Recently a home inspector contacted me after receiving notice that his firm was being sued for failing to detect mold in a home that he had inspected several months before. Of course, he was not conducting a mold inspection. And the claimant was not the one for whom he had performed the inspection.
And folks still give me odd looks when I tell them that I never see a legitimate claim!
I asked him if the suit was the first notice that he had had of the claim. It was not. He had received a demand letter from the plaintiff’s attorney a few months before and turned it over to his insurance agent who forwarded to the inspector’s insurer.
A few weeks later he received a letter from the insurance company advising him of its “coverage position”, to wit, since the claim implicated a mold claim and since he did not have coverage for mold, it would not be providing any coverage.
So he contacted a local attorney who apparently did not know how to terminate a claim from a claimant to whom his client owed no duty of care, for whom his client had not performed an inspection and for an inspection his client performed that excluded mold detection.
You can’t make this stuff up.
So the claimant eventually sued the inspector along with the seller and the real estate agent. So now the local attorney is preparing “a response” to the suit.
Notwithstanding that, the inspector wanted to know if I could help in the matter.
This is the kind of situation that ranks very high on the list of tasks I hate to assume. Not only has the case moved from the demand letter stage where my intervention has a ninety-seven percent success rate to the lawsuit stage where I have only a seventy percent success rate but now there’s a local attorney involved.
The only proper “response”, of course, since this jurisdiction specifically immunizes home inspectors against suits arising out of a home inspection by anyone not in privity of contract with the home inspector, is to call the plaintiff’s attorney and ask him politely to voluntarily dismiss the inspector because a. he owes no duty to a guy he has never had any contact with and is, in fact, by statute immune from such suits; and b. even if he did owe a duty, detection of mold is outside the SOP.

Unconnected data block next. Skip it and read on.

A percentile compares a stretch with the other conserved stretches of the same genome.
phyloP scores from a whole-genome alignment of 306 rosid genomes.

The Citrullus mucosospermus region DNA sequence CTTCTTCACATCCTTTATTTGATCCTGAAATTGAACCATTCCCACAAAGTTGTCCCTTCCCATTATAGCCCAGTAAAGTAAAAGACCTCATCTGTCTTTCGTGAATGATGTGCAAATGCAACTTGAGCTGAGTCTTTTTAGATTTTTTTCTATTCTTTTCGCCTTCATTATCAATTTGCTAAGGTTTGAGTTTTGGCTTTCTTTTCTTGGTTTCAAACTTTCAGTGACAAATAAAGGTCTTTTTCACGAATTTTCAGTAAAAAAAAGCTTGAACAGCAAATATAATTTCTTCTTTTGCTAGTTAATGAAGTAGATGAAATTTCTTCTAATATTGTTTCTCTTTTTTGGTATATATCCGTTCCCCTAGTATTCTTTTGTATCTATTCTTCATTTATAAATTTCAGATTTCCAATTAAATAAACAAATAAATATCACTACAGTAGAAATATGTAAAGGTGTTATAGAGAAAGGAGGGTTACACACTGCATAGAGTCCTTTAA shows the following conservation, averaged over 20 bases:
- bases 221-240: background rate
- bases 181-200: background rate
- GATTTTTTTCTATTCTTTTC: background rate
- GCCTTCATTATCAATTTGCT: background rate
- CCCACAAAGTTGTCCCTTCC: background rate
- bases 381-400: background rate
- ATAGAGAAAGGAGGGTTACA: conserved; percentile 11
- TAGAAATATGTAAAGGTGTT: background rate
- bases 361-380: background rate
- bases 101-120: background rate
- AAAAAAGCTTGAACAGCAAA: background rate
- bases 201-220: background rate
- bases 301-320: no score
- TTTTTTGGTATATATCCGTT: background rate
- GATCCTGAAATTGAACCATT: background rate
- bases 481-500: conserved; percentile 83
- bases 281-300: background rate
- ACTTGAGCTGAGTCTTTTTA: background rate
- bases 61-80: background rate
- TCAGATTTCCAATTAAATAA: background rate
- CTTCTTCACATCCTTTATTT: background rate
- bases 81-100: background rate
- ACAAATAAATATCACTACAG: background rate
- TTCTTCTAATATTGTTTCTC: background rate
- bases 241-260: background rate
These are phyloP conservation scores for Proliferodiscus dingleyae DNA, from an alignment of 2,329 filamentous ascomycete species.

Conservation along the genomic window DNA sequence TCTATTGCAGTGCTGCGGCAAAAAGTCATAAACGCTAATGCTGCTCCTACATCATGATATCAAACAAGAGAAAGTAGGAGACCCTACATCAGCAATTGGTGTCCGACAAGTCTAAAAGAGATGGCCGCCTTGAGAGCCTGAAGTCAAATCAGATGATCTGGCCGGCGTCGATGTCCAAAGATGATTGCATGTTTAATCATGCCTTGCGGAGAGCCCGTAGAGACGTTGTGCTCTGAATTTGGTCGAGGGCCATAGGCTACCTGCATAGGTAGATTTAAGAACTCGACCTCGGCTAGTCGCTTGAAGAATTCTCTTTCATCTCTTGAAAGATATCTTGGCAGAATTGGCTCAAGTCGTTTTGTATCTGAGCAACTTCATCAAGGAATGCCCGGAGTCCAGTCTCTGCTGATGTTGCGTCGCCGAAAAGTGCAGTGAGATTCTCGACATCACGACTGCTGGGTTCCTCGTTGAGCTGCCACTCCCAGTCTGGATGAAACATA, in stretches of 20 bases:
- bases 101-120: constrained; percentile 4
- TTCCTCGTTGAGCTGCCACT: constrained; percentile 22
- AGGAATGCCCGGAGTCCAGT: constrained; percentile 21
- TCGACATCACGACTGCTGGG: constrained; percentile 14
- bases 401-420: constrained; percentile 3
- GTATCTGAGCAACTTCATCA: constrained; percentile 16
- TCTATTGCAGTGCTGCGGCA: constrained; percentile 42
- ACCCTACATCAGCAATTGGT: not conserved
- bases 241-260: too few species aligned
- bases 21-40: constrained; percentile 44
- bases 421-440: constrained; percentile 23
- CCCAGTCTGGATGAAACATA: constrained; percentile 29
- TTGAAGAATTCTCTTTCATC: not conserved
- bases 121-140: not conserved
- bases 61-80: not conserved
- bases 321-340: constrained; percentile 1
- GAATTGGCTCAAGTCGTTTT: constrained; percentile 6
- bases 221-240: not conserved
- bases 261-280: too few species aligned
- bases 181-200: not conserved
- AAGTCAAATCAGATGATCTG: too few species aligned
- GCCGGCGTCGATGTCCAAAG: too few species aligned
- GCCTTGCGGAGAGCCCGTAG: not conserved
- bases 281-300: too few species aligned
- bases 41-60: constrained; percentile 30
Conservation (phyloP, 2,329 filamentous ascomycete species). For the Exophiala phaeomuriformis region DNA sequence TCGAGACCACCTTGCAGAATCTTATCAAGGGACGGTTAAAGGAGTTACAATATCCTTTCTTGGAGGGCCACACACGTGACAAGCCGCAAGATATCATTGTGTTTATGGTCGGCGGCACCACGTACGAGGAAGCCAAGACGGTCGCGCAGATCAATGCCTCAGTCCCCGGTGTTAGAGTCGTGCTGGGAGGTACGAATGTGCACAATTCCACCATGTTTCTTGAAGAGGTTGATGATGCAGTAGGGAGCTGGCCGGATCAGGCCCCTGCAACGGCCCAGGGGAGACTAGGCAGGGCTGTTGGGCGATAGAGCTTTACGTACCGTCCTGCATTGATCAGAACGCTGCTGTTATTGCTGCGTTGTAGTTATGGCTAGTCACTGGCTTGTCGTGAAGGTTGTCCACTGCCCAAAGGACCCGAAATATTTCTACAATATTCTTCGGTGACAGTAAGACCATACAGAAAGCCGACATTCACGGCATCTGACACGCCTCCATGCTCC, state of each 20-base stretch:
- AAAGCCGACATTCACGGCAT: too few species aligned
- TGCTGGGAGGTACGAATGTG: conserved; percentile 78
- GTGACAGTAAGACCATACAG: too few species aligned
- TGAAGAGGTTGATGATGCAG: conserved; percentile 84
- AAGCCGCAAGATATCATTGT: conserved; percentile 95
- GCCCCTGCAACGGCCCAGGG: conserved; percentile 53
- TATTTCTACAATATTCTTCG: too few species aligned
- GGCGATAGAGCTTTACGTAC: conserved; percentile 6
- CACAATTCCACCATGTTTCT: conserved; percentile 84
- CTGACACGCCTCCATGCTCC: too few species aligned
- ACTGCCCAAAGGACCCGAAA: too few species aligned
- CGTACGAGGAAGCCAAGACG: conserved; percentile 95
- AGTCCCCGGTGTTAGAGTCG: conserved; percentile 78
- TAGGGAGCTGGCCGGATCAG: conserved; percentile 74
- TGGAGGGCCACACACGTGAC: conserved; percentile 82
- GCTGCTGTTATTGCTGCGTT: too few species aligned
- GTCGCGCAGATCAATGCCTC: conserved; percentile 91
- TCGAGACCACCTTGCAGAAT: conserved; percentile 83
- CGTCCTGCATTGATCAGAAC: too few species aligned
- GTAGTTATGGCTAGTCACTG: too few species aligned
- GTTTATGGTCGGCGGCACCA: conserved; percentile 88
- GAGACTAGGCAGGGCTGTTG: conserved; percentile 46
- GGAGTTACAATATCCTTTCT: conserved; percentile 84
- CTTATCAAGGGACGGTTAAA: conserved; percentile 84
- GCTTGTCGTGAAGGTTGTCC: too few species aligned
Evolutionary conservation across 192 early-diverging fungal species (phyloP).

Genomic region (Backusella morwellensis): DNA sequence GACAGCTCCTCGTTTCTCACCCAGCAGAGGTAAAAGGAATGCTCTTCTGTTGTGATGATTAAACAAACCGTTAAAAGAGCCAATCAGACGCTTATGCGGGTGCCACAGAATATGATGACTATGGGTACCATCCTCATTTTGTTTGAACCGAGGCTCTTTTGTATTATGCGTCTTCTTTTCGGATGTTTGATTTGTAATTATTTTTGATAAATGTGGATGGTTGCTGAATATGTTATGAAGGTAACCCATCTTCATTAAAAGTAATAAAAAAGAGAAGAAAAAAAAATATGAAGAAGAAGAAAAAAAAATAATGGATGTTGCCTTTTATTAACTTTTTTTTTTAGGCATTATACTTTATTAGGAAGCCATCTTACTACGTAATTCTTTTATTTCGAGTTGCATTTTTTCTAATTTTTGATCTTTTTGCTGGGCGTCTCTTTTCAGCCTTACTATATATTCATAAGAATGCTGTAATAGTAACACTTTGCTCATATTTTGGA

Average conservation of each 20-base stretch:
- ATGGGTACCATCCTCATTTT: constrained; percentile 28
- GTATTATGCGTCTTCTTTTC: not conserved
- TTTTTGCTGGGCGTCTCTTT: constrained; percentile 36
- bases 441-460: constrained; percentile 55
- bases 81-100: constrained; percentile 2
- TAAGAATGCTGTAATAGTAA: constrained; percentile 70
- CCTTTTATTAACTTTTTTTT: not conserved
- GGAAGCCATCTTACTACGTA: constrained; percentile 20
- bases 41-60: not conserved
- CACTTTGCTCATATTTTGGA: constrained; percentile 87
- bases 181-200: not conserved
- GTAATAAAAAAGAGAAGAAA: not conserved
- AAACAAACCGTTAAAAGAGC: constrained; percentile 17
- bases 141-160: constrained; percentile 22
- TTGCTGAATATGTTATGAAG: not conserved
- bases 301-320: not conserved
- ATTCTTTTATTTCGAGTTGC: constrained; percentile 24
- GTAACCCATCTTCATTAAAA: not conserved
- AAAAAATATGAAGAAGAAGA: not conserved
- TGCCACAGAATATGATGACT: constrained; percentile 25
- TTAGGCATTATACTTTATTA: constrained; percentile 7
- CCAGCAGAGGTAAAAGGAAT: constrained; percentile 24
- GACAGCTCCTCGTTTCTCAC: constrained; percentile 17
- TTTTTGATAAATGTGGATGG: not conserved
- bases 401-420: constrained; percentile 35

Most sensible attorneys confronted with those two dispositive and incontrovertible facts would say something like “Well, if what you’re saying checks out, then sure. Of course, I have to talk to my client first.” When I apprised plaintiff’s attorney of this, he said “Well, then why doesn’t he litigate it?”
So I sent him a follow up email asking him to voluntarily dismiss by this Friday lest the home inspector file a motion to dismiss and seek appropriate sanctions from his client for his unjustifiable refusal to dismiss voluntarily.
This entire nightmare scenario would never have gotten anywhere near the lawsuit stage had this inspector contacted me immediately upon receipt of the demand letter. A swift response delineating the reasons why the claim is doomed and evincing a firm resolve to defend and seek retribution upon vindication remains the gold standard for stopping unmeritorious claims out of the gate.
Most professionals, especially those in the real estate industry, know what the term “Time Is Of The Essence” means in contracts, that a failure of a party to act within the allotted time constitutes a breach of the contract.
It is equally “of the essence”, if not more so, when you find yourself on the receiving end of a demand for damages from a delusional claimant.